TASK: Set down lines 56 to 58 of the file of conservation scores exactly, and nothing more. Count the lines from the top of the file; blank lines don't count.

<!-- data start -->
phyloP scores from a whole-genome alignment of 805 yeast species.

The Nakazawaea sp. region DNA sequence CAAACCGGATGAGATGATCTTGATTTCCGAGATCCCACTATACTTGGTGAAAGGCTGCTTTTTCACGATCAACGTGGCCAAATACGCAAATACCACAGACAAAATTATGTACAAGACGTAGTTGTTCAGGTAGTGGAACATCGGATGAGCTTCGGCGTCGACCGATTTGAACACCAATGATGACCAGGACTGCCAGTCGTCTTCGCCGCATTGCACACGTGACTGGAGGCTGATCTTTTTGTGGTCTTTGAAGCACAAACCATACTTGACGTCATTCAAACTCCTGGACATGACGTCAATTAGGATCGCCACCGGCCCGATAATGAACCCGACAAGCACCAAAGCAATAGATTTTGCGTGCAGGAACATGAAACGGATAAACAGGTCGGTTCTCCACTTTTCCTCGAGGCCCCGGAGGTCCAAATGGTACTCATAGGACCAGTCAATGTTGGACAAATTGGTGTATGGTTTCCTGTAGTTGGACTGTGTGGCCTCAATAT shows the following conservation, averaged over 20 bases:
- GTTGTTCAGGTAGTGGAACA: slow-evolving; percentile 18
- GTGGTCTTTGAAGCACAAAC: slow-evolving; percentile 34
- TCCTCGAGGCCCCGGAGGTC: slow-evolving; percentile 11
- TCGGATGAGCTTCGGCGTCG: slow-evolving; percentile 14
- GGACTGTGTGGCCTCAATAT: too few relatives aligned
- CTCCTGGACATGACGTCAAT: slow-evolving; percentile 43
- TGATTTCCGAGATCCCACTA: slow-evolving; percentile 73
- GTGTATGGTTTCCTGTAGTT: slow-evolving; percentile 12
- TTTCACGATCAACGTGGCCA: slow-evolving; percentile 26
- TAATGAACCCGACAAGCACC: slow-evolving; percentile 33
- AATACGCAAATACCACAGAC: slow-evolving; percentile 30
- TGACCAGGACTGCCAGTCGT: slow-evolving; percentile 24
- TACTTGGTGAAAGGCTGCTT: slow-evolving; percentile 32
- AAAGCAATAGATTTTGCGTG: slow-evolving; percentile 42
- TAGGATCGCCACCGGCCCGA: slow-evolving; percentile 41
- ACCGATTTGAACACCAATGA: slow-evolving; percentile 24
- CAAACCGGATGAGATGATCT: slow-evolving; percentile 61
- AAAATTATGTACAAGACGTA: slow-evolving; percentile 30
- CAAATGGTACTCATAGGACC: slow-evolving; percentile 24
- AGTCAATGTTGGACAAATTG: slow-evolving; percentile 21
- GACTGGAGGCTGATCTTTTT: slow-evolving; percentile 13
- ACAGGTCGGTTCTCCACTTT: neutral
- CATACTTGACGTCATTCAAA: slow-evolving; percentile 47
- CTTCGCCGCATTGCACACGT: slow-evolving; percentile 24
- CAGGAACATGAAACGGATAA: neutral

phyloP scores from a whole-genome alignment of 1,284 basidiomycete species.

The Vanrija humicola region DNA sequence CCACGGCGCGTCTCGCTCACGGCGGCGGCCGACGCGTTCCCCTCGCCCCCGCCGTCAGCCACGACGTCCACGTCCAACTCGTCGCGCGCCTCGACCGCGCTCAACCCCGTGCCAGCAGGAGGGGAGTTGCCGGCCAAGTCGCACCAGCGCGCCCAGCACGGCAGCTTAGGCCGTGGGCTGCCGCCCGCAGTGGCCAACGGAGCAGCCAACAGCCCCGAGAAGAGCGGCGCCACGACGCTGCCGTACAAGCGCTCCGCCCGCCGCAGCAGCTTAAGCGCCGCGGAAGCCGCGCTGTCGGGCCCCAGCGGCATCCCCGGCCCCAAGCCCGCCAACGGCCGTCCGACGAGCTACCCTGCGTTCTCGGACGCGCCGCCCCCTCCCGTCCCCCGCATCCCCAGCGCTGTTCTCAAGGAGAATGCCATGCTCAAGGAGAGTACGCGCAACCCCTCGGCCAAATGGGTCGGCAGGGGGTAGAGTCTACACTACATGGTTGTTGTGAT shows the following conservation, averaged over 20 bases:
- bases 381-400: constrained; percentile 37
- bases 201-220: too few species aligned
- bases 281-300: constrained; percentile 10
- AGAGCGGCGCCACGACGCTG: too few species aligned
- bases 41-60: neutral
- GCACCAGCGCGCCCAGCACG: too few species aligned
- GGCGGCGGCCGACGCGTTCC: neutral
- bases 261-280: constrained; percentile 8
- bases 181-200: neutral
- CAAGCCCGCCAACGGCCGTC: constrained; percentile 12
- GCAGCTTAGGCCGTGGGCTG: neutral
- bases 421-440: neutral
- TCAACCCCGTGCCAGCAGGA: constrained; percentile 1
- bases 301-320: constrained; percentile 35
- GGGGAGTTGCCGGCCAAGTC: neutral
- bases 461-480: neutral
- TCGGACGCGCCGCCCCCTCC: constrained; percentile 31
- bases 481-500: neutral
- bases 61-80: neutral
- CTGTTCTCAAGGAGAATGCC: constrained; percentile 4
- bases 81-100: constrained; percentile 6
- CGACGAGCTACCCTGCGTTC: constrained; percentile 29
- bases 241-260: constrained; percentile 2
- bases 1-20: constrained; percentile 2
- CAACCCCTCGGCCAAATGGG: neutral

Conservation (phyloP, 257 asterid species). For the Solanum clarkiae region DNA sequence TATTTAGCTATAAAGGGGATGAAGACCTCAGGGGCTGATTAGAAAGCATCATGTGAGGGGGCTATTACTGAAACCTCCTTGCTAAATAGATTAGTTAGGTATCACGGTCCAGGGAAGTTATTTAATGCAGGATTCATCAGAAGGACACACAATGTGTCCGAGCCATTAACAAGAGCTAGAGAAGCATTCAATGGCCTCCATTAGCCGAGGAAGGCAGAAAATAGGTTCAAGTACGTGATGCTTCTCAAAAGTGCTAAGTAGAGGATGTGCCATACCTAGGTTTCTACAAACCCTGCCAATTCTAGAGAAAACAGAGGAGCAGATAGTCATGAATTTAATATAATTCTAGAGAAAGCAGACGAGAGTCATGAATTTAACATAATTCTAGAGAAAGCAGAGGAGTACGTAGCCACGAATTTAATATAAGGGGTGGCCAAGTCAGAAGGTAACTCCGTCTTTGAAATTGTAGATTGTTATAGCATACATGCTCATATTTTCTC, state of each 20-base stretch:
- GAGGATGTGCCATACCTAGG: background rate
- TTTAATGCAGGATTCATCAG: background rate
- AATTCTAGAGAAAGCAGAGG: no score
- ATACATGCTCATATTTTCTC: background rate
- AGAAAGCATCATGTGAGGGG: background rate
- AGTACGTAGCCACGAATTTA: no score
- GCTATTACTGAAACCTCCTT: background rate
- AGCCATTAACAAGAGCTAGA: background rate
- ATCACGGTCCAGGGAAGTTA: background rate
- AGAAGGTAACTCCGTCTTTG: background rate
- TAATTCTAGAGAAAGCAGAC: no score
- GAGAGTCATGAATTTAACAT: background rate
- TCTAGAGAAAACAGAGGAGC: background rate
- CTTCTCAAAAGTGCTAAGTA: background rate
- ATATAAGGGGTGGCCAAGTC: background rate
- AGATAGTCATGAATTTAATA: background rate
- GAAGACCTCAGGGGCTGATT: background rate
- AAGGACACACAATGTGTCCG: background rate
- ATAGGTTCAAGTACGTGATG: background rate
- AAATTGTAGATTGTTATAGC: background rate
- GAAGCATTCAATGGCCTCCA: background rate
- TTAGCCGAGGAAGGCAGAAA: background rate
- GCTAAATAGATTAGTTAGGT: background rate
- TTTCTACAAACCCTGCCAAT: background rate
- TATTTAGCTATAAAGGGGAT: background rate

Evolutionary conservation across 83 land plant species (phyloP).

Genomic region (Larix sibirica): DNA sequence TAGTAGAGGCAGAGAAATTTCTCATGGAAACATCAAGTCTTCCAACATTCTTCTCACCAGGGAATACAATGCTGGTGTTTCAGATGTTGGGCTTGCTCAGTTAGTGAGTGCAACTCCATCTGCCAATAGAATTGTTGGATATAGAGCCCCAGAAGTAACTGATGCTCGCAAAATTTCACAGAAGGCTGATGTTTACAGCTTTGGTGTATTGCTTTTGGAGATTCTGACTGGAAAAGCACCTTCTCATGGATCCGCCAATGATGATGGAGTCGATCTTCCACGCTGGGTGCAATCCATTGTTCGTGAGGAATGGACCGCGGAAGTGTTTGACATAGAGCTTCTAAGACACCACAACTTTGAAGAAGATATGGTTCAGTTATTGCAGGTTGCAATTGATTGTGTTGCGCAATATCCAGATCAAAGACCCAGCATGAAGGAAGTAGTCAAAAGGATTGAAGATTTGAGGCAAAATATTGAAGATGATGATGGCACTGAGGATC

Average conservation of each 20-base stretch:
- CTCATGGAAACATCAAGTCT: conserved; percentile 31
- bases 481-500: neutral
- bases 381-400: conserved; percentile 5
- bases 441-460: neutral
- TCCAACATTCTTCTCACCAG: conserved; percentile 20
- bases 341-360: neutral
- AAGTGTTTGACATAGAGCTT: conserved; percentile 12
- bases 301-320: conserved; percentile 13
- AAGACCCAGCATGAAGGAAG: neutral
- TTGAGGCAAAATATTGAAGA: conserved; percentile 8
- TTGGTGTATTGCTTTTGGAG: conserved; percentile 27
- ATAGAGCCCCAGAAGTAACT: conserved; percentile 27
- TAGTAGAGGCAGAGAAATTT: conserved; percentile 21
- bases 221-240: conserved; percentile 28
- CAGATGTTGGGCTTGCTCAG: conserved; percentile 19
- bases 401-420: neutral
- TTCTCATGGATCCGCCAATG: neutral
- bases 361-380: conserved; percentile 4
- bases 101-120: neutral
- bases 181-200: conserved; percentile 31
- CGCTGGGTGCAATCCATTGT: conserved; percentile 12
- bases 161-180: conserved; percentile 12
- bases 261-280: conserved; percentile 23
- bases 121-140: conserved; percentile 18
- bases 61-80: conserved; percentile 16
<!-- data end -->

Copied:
- GAGGATGTGCCATACCTAGG: background rate
- TTTAATGCAGGATTCATCAG: background rate
- AATTCTAGAGAAAGCAGAGG: no score